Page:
In Roman times the image of Alexander the Great was looked upon as possessing magic virtues, and it is related that when Cornelius Macer gave a splendid banquet in the temple of Hercules, the chief ornament of the table was an amber cup, in the midst of which was a portrait of Alexander, and around this his whole history figured in small, finely engraved representations. From this cup Macer drank to the health of the pontifex and then ordered that it should be passed around among the guests, so that each one might gaze upon the image of the great man.
Pollio, relating this, states that it was a common belief that everything happened fortunately for those who bore with them Alexander’s portrait executed in gold or silver. Indeed, even among Christians coins of Alexander were in great favor as amulets, and the stern John Chrysostom sharply rebukes those who wore bronze coins of this monarch attached to their heads and their feet. As illustrating the eclectic character of some of the amulets used in the early Christian centuries, we may note one in the Cabinet de Médailles, in Paris. This has upon the obverse the head of Alexander the Great; on the reverse is a she-ass with her foal, and below this a scorpion and the name Jesus Christ. Another amulet of this class, figured by Vettori, also has the head of Alexander on the obverse, while the reverse bears the Greek monogram of the name Christos.
I’d suggest these coins are powerfully aligned to the Art of Rego. This veneration of Alexander may match some of the ancestral bloodline magic praqcticed by House Mercere. The pontifex of Rome, the chief bridge builder, is claimed as an ancestor by House Guerncius.
Many engraved stones of the Roman imperial period bore the figures of Serapis and of Isis, the former signifying Time and the latter Earth. On other stones the symbols of the zodiacal signs appear, referring to the natal constellation of the wearer…These designs were usually engraved on onyxes, carnelians, and similar stones, in Greek and Roman times; but occasionally the emerald was used in this way, and more rarely the ruby or the sapphire. Here the costliness of the material was probably thought to enhance the value of the amulet. The figures engraved on precious stones were supposed to have a greater or lesser degree of efficacy in themselves independent of the virtues peculiar to the stone on which they were engraved, and this efficacy depended largely upon the hour, day, or month during which the work was executed. For the influence of the planet, star, or constellation which was in the ascendant was thought to infuse a subtle essence into the stone while the appropriate image was being engraved. However, to exert the maximum power, the virtue of the image must be of the same character as the virtue inherent in the material, and the gem became less potent when this was not the case. Certain images, those symbolizing the zodiacal signs for instance, were looked upon as possessing such power that their peculiar nature impressed itself even upon stones inherently of different quality; others again were only efficacious when engraved on stones the quality of which was in sympathy with them.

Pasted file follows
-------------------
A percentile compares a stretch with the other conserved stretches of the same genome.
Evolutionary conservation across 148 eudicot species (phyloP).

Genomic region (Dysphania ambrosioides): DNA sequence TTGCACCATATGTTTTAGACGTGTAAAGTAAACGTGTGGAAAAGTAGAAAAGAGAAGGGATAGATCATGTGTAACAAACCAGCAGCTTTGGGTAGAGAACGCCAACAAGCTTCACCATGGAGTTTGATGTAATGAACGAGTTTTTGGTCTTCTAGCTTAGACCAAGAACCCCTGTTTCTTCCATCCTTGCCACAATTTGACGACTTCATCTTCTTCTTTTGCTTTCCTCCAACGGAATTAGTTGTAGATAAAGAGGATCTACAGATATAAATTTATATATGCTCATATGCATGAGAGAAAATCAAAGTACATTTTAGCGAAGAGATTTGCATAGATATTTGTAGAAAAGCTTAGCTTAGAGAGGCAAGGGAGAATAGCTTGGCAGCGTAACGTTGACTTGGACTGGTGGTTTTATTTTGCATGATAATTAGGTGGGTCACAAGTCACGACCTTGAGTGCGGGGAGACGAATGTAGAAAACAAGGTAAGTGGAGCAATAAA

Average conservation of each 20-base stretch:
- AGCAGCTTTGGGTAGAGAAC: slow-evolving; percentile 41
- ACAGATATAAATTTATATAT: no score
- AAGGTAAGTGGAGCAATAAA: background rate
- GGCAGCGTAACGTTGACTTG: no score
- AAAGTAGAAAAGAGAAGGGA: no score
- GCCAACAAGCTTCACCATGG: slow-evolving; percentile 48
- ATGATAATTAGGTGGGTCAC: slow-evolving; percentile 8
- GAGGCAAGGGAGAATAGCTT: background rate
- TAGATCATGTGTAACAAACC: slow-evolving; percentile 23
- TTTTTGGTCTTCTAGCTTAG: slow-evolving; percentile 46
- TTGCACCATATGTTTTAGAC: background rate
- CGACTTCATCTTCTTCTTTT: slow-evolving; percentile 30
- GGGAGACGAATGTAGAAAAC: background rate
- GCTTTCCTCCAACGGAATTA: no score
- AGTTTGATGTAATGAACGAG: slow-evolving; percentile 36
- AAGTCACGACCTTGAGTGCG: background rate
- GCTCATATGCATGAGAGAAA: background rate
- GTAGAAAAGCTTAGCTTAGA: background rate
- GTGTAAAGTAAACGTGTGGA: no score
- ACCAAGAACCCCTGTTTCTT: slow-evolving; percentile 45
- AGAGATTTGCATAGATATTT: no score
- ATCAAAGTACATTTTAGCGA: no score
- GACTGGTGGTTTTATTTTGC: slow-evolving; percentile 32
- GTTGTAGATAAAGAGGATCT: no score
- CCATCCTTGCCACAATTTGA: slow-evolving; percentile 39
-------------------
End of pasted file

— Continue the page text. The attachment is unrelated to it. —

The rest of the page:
So, this adds birth stones and natal horoscopes to our lore. I’d suggest these are perfect for longevity charms. Note that for maximum power they need to be carved at an exact time of year, with the correct figure, on the correct stone.
An Italian manuscript, dating from the fourteenth century, gives the following talismanic gems. I’d suggest each of these adds +1 to the gem’s material bonus. Remember: no mundane person in Europe carves stones anymore. You’ll need to find them naturally occurring, or learn to do it yourself, or borrow the skills of a craftsman from an older covenant, or find faeries who will copy the figure for you. These negotiations and preparations are a source of stories. Note also that some of these sources will only provide a single figure: your lode of stones with the mark of the goat won’t necessarily have any stone with the sign of the reaper.
If thou findest a stone on which is graven or figured a man with a goat’s head, whoever wears this stone, with God’s help, will have great riches and the love of all men and animals.
If a stone be found on which is graven or figured an armed man or the draped figure of a virgin, bound with laurel and having a laurel branch in her hand, this stone is sacred and frees the wearer from all changes and haps of fortune.
When thou findest a stone on which is graven the figure of a man holding a scythe in his hand, a stone like this imparts strength and power to the wearer. Every day adds to his strength, courage and boldness.